World's largest albino family lived in 'constant terror' due to abuse and home attacks
A British family has secured a Guinness World Record - for the largest number of siblings with albinism.
The Parvez family, who live all around the UK, have six siblings with albinism, meaning their skin and hair is white.
Naseem, 42, Ghulam, 40, Haider 38, Muqadas, 36, Musarat, 30, and Mohammed, 27 are from what's thought to be the largest albino family in the world, with 15 albino members across their extended family.
The siblings say the cruel bullying and discrimination they've received over their different appearance has brought them closer together over the years.
Naseem Akhtar, who entered the family for the record, said: "It was amazing to hear we'd got the record - my siblings were very excited to hear the news when I told them.
"It's really hard to break a record and it involves a lot of paperwork, but it's all paid off.
For more of the news you care about straight to your inbox, sign up for one of our daily newsletters here
"It is a big boost in self esteem and confidence for the family - we should be proud of who we are.
"Finding out was a very emotional moment for us all - and it's something we should have done a long time ago.
"I can't wait for us to soon meet up and celebrate."
The siblings inherited albinism from their parents, Aslam, 64, and wife Shameem, 65, who both have white skin due to the condition.
All six of their children have albinism, as well as some of their siblings, nieces and nephews - with the family spread between Coventry and Exeter.
Naseem, an NHS rehabilitation officer, said the family are proud of their identity despite facing discrimination in the past. They want to educate others on the condition.
She said: "Throughout our lives, my family have put up with a lot of bullying and discrimination for the way we look and who we are, as well as having to cope with sight loss.
“As a family, we never fit into the community - we had dog poo on our doorstep, our windows were smashed, and we even once had fireworks pushed through the letterbox.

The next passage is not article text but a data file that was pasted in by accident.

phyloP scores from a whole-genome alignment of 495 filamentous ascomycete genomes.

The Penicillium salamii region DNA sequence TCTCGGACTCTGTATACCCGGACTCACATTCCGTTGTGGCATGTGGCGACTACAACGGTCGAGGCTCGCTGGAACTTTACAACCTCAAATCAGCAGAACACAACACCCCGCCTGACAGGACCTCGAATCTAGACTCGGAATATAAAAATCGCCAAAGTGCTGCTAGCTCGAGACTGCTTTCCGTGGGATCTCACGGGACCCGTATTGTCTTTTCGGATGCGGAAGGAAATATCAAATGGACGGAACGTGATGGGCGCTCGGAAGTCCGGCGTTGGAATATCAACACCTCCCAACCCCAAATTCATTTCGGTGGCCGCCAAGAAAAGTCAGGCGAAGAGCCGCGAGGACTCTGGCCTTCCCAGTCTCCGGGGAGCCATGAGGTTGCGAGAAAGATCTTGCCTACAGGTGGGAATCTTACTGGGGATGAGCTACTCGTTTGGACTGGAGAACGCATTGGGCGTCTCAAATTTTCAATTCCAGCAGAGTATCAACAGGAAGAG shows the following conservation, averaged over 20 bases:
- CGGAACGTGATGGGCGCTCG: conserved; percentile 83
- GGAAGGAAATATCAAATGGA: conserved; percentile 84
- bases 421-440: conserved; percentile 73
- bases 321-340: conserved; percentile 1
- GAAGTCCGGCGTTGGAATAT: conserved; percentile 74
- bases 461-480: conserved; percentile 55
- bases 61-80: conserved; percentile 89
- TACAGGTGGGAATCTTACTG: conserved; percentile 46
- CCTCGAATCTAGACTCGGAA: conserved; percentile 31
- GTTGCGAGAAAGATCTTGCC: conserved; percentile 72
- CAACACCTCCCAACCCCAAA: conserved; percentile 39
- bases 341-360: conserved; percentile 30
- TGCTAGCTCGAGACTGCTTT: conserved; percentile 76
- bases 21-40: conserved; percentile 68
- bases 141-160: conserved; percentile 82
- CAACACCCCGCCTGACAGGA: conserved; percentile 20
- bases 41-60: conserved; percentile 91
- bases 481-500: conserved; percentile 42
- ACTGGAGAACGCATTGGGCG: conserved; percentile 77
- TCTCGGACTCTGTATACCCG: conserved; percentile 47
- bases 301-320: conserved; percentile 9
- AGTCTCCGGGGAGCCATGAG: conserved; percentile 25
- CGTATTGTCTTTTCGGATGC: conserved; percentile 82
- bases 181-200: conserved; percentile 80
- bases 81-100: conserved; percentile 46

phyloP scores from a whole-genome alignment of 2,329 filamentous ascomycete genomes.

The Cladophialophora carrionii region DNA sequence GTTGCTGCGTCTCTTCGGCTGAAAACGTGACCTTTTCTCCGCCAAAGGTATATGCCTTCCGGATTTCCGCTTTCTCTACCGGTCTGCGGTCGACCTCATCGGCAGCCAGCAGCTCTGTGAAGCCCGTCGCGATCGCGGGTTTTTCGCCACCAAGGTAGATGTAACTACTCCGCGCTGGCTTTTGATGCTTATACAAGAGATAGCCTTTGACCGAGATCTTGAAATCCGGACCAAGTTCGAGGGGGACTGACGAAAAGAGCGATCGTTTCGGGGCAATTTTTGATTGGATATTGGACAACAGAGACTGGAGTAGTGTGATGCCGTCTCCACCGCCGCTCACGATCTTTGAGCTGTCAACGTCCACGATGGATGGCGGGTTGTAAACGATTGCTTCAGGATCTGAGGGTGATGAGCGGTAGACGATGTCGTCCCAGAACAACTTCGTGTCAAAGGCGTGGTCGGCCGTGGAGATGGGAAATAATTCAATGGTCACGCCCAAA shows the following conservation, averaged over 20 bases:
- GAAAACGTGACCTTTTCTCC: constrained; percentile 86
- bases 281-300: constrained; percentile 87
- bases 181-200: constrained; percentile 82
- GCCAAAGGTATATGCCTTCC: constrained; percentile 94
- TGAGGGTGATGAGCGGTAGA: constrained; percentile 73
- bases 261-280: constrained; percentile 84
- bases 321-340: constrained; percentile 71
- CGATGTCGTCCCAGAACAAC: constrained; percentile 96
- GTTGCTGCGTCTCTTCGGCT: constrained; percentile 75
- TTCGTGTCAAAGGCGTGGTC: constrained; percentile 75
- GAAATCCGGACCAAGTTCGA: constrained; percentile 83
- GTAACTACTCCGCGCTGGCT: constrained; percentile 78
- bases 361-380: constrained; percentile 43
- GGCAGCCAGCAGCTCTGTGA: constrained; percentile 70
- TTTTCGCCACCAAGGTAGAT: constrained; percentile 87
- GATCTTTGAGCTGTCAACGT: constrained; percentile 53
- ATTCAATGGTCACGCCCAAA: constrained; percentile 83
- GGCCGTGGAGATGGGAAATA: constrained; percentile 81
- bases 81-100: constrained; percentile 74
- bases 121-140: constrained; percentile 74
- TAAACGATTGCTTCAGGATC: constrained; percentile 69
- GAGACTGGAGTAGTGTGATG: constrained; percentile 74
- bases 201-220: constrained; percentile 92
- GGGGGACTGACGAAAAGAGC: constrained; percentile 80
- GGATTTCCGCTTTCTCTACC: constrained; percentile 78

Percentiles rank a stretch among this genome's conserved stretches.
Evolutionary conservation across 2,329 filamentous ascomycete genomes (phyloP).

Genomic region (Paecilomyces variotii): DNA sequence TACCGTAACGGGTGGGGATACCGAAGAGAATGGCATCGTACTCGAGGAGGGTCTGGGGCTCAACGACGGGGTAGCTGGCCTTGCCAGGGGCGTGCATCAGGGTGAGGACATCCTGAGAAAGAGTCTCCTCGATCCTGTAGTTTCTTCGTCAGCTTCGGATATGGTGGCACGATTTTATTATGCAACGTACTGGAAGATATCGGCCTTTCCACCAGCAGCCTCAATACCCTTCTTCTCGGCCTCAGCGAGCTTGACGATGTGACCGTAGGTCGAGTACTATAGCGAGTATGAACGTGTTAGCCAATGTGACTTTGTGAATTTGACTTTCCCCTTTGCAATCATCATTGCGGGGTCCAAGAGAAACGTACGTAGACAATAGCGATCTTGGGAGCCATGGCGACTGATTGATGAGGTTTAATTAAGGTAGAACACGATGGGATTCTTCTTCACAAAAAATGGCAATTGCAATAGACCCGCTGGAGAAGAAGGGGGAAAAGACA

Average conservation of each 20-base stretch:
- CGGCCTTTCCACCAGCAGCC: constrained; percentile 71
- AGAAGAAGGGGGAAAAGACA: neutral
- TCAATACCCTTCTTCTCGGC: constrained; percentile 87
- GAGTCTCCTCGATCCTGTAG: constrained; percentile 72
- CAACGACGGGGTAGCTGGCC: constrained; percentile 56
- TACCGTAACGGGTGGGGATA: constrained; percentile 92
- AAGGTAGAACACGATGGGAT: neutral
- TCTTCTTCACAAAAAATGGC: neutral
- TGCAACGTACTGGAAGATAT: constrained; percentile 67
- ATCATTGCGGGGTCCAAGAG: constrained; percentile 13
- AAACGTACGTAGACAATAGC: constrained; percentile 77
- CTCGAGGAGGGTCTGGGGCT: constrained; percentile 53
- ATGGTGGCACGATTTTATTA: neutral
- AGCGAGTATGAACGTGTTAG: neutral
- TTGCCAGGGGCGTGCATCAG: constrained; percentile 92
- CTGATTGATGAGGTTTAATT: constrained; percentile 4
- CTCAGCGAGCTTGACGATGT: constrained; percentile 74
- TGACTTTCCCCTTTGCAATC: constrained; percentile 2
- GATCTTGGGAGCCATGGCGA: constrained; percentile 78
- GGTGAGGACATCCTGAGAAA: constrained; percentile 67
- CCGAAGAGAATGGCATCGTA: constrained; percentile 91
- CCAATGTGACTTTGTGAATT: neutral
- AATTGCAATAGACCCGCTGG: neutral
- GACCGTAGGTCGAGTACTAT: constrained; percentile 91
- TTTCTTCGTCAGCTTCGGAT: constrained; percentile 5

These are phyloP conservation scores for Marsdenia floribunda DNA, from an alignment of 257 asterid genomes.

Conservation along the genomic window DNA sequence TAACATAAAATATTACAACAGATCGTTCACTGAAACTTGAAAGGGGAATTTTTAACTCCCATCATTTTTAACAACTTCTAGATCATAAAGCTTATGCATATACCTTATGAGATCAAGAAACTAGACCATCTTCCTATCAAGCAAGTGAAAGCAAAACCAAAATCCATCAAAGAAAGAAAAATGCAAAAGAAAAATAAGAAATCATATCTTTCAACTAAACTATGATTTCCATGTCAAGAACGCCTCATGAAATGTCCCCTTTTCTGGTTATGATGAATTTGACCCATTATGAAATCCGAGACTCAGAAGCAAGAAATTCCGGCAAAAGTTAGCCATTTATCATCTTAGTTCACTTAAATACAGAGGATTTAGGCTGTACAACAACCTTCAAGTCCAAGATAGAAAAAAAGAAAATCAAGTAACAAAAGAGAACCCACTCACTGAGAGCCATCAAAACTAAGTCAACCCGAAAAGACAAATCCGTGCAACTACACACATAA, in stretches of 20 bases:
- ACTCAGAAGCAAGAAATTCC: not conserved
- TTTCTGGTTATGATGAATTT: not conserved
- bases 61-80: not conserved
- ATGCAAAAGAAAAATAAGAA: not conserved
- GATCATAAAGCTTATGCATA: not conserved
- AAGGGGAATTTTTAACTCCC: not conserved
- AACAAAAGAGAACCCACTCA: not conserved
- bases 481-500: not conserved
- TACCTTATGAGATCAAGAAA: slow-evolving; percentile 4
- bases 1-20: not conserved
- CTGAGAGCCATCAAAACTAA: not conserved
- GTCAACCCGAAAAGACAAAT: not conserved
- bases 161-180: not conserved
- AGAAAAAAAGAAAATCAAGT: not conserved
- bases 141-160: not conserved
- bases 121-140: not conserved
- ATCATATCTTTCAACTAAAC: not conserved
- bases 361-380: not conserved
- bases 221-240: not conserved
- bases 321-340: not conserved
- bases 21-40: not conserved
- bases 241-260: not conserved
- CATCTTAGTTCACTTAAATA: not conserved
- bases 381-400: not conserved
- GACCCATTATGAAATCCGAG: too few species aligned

“But now I'm proud of who we are - people will always have things to say, but you don't have to listen.
"I'm very passionate about educating people about this condition so they can understand what it is, and the impact it can have on the lives of those affected."
She applied for a Guinness World Record because she wanted the family's unique identity to be "marked in history."
At 11 years old, Aslam moved to the UK from Pakistan. When he became an adult, he and his brother were matched in marriage with Shameem and her sister, who both has albinism. Sadly, Shameem's sister has since passed away.
Aslam's brother had seven children - four of whom have albinism, although one passed away.
Two of the parents' non-albino siblings also had albino children - three in total coming from non-albino parents - bringing the total up to 15.
Naseem and her siblings, who are all partially sighted, had a difficult childhood and faced bullying at school and in their mosque.
She said: "As kids, we would never be invited to birthday parties. We were always the last people to be picked for school sports teams because of our sight loss.
"We were constantly rejected from groups - none of us really had any friends.
"People at school and in the street would refer to us as 'P*ki albinos' which was so offensive.
"Even at the mosque, within our own community, people would steal our shoes whenever we took them off to pray. I often walked home barefoot."
She added the family lived in "constant terror" that their house would be targeted.
Naseem, who is married with children Dylan, 11, Oliver, nine, and Grace, six, works in a sight loss rehabilitation service.
Between Naseem and her five siblings, they have 14 children - but not one of them carries the recessive genetic condition - oculocutaneous albinism (OCA). She says she's thankful the next generation of the family doesn't suffer from sight loss.
She said: "Just like any disability, sight loss is not easy to deal with, no matter how optimistic you are."
Now that her family has smashed the world record, Naseem wants to use her platform to educate others about albinism.
Got a story? Email email@example.com
She said: "I've always tried to promote positivity about albinism - even though we look very different and can't see, doesn't mean we're less of a person or don't have the right to have a good life.
"After so many years of being put down and feeling like you don't fit in anywhere, it has a huge impact - but you have to learn to overcome negativity.
"We can't change who we are, so we should see it as a gift."